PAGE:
The incident involving flight FR4978 Athens – Vilnius with Roman Protasevich, 26-year-old opposition journalist onboard, who was detained upon arrival in Minsk last Sunday shook up the whole world adding turbulence to European politics and became one of the key issues discussed during the recent EU summit. A number of European leaders raised their concerns regarding the situation, condemned Belarusian authorities, and resorted to harsh rhetoric against Alexander Lukashenka’s regime. Belarus has again appeared at the center of global attention.
One of the first to react to the interception of the flight with mostly European citizens onboard was Prime Minister of Poland Mateusz Morawiecki who called the incident ‘an unprecedented act of state terrorism’ and promised to add this issue alongside new sanctions to the agenda of the EU summit that was slated for Monday. Moreover, Polish Prosecutor General ordered an investigation into the forced landing of the aircraft, which is registered in Poland. Other European leaders also readily stated their reaction. President of the European Commission Ursula von der Leyen tweeted that such a behavior of the Belarusian regime was outrageous and illegal, warned further consequences, and called for the immediate release of Roman Protasevich. President of Lithuania Gitanas Nauseda echoed her opinion. German Chancellor Angela Merkel advocated for a unified European reaction in line with the statement of French Foreign Minister Jean-Yves Le Drian. The United States and Great Britain followed the suit condemning the scandalous move by Belarus.
On a par with that, NATO Secretary General Jens Stoltenberg called for an investigation into the ‘forcible landing’. The International Civil Aviation Organization (ICAO) also expressed concerns over the situation.
Russia, the closest ally of Belarus, meanwhile reacted with an ironic statement highlighting Moscow found ‘shocking’ that the West called the incident ‘shocking’. Maria Zakharova, the spokeswoman for the Russian Foreign Ministry, pointed out a similar situation with the airplane of Bolivian President Evo Morales which was forced to land by European states on suspicions of having Edward Snowden aboard.
Initially, Belarus blamed the Palestinian movement Hamas for a false bomb threat. Hamas itself rejected such accusations and denied its involvement. German Chancellor, Angela Merkel, called Belarus’ reasoning implausible. Currently, Belarusian President Alexander Lukashenka maintains that the message with the bomb alert was received from Switzerland. He also claims a terrorist was present on board of the Ryanair flight and implied that Roman Protasevich along his partner had links to foreign special services.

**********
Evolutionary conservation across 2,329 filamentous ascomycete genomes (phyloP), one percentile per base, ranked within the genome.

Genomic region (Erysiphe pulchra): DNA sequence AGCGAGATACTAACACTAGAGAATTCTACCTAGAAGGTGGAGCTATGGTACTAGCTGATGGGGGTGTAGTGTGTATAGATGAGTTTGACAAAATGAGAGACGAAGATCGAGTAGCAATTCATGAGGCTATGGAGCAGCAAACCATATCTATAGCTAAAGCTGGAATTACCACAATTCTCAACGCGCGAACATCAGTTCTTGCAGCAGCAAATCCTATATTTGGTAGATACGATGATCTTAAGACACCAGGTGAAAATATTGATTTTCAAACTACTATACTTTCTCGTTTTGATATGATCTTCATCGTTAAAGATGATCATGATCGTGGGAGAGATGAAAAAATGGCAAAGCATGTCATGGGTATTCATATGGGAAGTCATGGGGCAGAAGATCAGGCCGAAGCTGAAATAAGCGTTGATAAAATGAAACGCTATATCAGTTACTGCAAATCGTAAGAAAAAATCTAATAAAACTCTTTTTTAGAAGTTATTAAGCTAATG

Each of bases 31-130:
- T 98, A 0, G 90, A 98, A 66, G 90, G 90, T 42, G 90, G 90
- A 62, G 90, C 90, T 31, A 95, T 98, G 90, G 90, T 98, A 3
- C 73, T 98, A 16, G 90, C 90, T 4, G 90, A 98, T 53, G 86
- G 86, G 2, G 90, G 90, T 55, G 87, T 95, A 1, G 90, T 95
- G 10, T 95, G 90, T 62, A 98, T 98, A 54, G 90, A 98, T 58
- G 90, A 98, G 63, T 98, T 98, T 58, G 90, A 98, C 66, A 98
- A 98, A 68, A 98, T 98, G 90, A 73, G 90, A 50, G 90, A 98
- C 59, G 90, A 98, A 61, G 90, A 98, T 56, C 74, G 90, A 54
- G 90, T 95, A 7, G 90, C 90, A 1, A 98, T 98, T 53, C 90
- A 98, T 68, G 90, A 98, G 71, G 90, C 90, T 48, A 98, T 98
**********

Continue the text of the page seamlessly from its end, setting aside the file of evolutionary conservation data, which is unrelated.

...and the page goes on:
The Incident in a Nutshell
May 23rd, the airplane from Athens, Greece, bound for Vilnius, the capital of Lithuania, was forced to land in Minsk by Belarusian authorities because of an alleged bomb threat right before crossing the Lithuanian border. It was followed by a MiG-29 of the Belarusian Air Force. After a long stopover, no explosives were discovered and almost all the passengers continued the flight to Vilnius. However, for five of them, including Roman Protasevich, ex-editor of opposition news outlet NEXTA, and his partner Sofia Sapega, 23-year-old Russian citizen, Minsk remained their last destination. Currently, Protasevich and Sapega are in detention by local authorities.
Telegram channels NEXTA and NEXTA Live that were run by Protasevich gained popularity last year after the August presidential election in Belarus and subsequent protests, which sparked over the largely disputed victory of Alexander Lukashenka. NEXTA is known for providing information on the protests and exposing police brutality in suppressing demonstrations. The Telegram channels, which have a combined audience of around two million readers, were labelled ‘extremist’ and blocked within Belarus. Meanwhile, Protasevich who has lived in exile abroad alongside another co-founder of NEXTA Stepan Putilo were accused of inciting mass unrest and placed on the list of ‘individuals involved in terrorist activity’. Both of them can face up to 15 years in prison.